One of the light-bulb moments for me was the Color Code. It's very simple, and is more of a mental trick than anything else. There are four levels: White, Yellow, Orange, and Red. NONE of these levels require the use of any kind of tool or weapon: the greatest self-defense tool ANY person can EVER possess is located between their ears. Training with that tool is the key. So, the colors:
White: You are relatively un-alert. Complacent. Familiar surroundings and so forth. In one sentence: "It won't happen to me."
Yellow: This should be a constant level if you're serious about self defense. It's not overly taxing. You aren't looking for any particular problem, but are aware of the people and happenings around you. "It could happen to me."
Orange: Someone or something has tweaked your attention. It may or may not be an active threat, but until you have decided, you are more aware and need to be looking for options. "It MAY happen to HIM."
Red: To borrow a phrase from LawDog, it's gone rodeo. Feces have met the impeller and you have decided to actively defend yourself. "It IS happening. NOW."

The other trick I've learned is the twenty-foot rule. Anyone within twenty feet of me can be an immediate threat. There are various studies on it; I won't go into details on those. What it comes down to is this: my immediate bubble is 2-5 feet in radius. That's MY space, and you best be staying WAY out of it unless I know you. From 5-20 feet, I am actively aware of you, where you're going, what you're doing, and where your eyes and hands are. Outside 20 feet, I've catalogued your presence and leave it at that.

So, with all that in mind, we'll get into yesterday's doing. Other Half had a game in Rochester, and I went along for the trip. After the game we went to the farm, where she did some animal-maintenance stuff, and then we headed out, into the midst of a pretty good snow storm. On I86, there's a rest area around Exit 41 (Campbell), and I'd been driving into the blizzard for about an hour and a half at that point. We'd been following the state plow the last twenty minutes and watching the rest of the morons on the road jockey for position and try to get around the plow. Being out of traffic and stretching for a minute sounded good. We pulled into the rest area, which was pretty empty. There was one other car in the lot, running, with at least two people in it. We parked a couple spots down and under a light, shut off the truck, stretched for a few seconds, then hopped out. Between the time I'd parked and getting out of the truck, someone had gotten out of the car and walked all the way around the back of my truck, stopping essentially right at the driver's rear corner by the bumper. The very first words out of his mouth were, "Hey, sorry to walk up on y'all like this." (1)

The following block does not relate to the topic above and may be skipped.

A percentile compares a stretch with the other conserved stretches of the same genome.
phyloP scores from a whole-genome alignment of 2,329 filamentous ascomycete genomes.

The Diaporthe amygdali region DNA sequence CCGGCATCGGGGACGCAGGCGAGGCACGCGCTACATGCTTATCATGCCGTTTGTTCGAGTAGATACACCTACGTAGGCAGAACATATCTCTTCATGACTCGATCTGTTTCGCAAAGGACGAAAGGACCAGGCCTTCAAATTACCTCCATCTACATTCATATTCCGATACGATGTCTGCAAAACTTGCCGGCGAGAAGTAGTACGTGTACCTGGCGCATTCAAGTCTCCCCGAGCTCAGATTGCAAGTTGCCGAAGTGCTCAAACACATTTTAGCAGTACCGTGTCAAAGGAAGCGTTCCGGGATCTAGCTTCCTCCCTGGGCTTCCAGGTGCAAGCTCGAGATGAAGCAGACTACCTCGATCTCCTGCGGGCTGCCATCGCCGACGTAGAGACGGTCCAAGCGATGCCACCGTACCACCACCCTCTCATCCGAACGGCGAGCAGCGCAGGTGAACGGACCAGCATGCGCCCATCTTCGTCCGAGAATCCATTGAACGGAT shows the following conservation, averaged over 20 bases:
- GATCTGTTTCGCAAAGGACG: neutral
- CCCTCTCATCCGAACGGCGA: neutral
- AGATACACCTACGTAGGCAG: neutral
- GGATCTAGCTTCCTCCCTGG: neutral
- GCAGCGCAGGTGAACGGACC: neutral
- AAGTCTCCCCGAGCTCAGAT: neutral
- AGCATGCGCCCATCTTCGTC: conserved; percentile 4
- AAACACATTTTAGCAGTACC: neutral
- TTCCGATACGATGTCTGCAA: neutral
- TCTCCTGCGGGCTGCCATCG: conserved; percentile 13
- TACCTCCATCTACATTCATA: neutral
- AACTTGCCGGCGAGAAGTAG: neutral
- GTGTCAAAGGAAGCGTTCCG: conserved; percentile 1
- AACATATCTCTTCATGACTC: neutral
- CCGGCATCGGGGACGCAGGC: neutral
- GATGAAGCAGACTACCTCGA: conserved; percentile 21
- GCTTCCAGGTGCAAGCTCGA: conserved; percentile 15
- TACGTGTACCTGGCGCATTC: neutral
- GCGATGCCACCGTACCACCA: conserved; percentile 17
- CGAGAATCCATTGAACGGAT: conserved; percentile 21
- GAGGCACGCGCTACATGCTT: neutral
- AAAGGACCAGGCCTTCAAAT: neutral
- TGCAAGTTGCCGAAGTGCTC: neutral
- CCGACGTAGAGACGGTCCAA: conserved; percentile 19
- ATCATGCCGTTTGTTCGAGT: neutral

My first reaction was to get both hands out of coat pockets and turn my left side slightly toward him, while my right hand rested on my belt just behind my hip - essentially on the sheath for my Leatherman tool, but also precisely where I would carry a pistol. For someone who doesn't carry or shoot, it looks like a tired driver massaging a stiff back or working out a kinked shoulder. It's a relatively non-threatening movement but puts me in a better position for whatever might happen. This fellow had taken me from yellow to orange instantly.

He rambled on with a long story about being out of state (from Mississippi, but wearing an Alabama Crimson Tide hat), had a disabled vehicle down the road (conveniently just out of sight), and they were trying to get it towed to somewhere, etc. I kept half an eye on him, checked Other Half's position (between the truck and the other car, focused on the guy talking to me), and catalogued the car - at least two and probably three occupants, but silhouetted such that I couldn't tell race or gender. Driver's rear window half-down (odd, in a 15-degree snowstorm). Half-listened to the fellow in front of me, who had both hands up in front of him as he talked. (2) Eventually he got to the point and asked for "fourteen dollars". Kind of a random number, but the easy answer was, "Sorry, I don't carry cash." He started backing away then, apologized a couple more times for, "Walking up on y'all,"(3) and got into the car.